The most commonly recognized song “Cauveramme devi thaaye…” telling the story of River Cauvery’s birth, interspersed with enquiries after visiting relatives and crops for the season take me back to school days when these were regular fixtures at every annual day function. There is the other characteristic Valaga recital, music slow and fast by turns that designs to send the dancer into a steady trance. When they take to the stage a second time, the full moon is up in the sky and members of the audience cannot resist breaking into the traditional dance steps to go with it. One from our little friends group, a Kodava, needs only a nudge before he joins the party too. 

Then the fires. Large logs are lit and small circles are formed. Different groups play for the cameras for a while, and then take their dance elsewhere, closer to their huts. Our favourite Jenu Kuruba group is still at it, with the same vigour, with the same infectious energy, unwavering for over several hours. The stage closes, the snack carts and candy pushcarts on the fringes begin to pack up. The bright full moon peeps through the tall trees and the air finally cools down. The tribals still don’t notice. Their wines, their plastic drums, their cymbals and the raging fire have transported them back to their forests. Heedless of the city people, unmindful of the town lights in the background, they raise the dust below their fast moving feet and dance round and round the fire. As we leave them to it, I for one cannot help but feel incredibly jealous.

A version of this story was published in Talk magazine here.

Friday, April 05, 2013

Magic Afternoon

What makes a place, a memory magical? I would say it is a combination of the company, the air, the coldness of the water running over your feet, the conversation, the slow afternoon, the breeze, the light nap, the bruise from the forest, the simple lunch, watching a blue butterfly flit about, seeing a row of fat white clouds lazy slide by, squinting against the afternoon sun that filters in through a golden coloured spider web, the stretching time, the little walk skipping over stones, making your own path, the cold drinks, the Edenic perfectness of it all. That's what makes this old beloved place magical with new loved memories.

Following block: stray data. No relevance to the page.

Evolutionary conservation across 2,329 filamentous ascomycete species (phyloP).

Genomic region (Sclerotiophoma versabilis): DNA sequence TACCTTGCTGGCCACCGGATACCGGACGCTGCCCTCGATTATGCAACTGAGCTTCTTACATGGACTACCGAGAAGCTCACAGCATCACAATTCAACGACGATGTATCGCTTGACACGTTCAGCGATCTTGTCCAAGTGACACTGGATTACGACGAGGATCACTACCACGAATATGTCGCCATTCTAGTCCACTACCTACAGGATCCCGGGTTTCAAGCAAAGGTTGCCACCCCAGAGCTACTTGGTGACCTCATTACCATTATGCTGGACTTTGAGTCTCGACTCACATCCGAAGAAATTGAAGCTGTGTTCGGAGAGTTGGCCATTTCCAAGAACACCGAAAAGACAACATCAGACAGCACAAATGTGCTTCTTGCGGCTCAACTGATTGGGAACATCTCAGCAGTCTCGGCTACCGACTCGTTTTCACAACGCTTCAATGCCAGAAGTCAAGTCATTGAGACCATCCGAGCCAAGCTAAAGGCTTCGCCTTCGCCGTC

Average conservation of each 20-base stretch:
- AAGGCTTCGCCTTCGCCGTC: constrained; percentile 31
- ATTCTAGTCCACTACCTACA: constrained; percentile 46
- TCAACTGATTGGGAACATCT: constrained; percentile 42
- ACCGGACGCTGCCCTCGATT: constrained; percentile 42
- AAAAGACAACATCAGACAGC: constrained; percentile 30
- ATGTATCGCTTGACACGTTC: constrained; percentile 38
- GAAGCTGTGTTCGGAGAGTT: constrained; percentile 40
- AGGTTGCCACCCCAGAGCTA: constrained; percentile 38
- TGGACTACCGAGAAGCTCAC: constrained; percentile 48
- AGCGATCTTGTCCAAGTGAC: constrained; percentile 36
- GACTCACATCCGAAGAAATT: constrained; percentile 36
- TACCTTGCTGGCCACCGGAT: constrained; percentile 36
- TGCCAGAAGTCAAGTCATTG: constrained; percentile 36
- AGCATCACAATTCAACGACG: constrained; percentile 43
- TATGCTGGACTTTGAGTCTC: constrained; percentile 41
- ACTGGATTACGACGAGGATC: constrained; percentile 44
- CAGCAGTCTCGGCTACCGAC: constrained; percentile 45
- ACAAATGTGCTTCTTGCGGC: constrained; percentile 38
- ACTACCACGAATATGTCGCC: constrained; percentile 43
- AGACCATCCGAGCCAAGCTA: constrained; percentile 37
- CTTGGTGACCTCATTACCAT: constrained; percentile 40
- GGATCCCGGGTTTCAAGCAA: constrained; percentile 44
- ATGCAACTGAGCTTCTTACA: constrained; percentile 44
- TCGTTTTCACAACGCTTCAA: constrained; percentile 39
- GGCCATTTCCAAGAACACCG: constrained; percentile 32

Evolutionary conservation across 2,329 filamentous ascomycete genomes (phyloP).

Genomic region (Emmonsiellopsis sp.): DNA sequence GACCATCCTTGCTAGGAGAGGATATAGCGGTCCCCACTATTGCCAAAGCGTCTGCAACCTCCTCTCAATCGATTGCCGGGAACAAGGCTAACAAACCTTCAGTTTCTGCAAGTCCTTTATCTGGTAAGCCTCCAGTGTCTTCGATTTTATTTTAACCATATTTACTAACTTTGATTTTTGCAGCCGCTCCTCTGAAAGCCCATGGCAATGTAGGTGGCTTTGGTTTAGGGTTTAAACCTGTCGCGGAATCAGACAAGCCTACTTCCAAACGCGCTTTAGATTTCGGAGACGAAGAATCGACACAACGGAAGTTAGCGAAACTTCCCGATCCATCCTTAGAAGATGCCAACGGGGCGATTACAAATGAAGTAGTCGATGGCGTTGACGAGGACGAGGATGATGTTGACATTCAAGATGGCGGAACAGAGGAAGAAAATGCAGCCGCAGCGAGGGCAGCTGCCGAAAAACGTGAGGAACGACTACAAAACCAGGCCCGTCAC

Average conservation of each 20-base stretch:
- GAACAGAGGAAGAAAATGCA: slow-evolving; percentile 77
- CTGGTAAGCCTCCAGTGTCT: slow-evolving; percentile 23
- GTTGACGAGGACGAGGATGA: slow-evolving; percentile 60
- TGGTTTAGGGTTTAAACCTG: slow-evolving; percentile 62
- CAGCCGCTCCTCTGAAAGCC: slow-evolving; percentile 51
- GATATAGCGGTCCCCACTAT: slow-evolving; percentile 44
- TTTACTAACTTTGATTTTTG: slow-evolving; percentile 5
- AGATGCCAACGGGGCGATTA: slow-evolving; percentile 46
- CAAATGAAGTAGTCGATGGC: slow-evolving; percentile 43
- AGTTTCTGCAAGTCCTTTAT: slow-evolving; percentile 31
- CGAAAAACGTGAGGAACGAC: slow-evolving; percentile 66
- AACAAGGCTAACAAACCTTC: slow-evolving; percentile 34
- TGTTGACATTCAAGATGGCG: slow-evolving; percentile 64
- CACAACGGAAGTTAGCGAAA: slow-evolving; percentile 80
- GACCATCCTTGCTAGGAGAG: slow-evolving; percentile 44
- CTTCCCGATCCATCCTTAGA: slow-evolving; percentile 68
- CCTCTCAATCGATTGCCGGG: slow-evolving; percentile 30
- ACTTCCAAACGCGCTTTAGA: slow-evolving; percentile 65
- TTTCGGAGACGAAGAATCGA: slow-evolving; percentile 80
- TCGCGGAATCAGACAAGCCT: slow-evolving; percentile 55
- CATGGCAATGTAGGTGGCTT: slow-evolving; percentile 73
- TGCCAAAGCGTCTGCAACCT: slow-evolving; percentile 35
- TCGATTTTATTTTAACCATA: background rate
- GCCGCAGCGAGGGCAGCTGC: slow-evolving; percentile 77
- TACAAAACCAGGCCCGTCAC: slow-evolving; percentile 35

Wednesday, April 03, 2013

Avril Storms

Oh well what do you know! Dreadful March went by and I am nearly intact. There were bad things, it was March after all, but nothing too devastating. Most near life changing things fell on the nicer, positive side of the coin.

-- A lovely trip to see a tribal festival in Madikeri happened with some very dear friends.
-- A lot of realizations on love and work and passions happened.
-- A book project got commissioned, to research and write text for a coffee table book on vintage postcards on Bangalore. (Yeah!!)
-- A lot of writing for an online magazine for a major water conservation campaign happened. Here and there, a lot of other writing happened.
-- An offer to write for The New Indian Express happened. (Fist in the air yeah! Where I started my career! Still the best place I have ever worked in. Joy joy!!)
-- A resignation from India Foundation for the Arts (IFA) happened. (Ma was nearly incredulous I lasted this long!) More on this soon, soon.

April started with a storm. I love storms. I don't relish them when applied over life but I suppose I would never find my inspirations, my drives, my miseries without them. Here is to the tempest of April and beyond.

Monday, April 01, 2013

Stormy Waters

I haven't seen a storm this size in this city. Back home in the hills, we have these every season. Ma used to say that this storm will leave only after destroying something. And destroy it did, it ripped things apart, fell trees, taken away frail roofs in its wake.

But I loved the storm then. I love the storm now. I love the drama of its thunder, its lightning, its memory of once when the lightning came inside and struck a phone line in the living room.

Beyond the storm is a new-ity, a fresh earth, an innocence of a bird, a song, a breeze. How could I fear the storm when it always gave me a new day on the other side?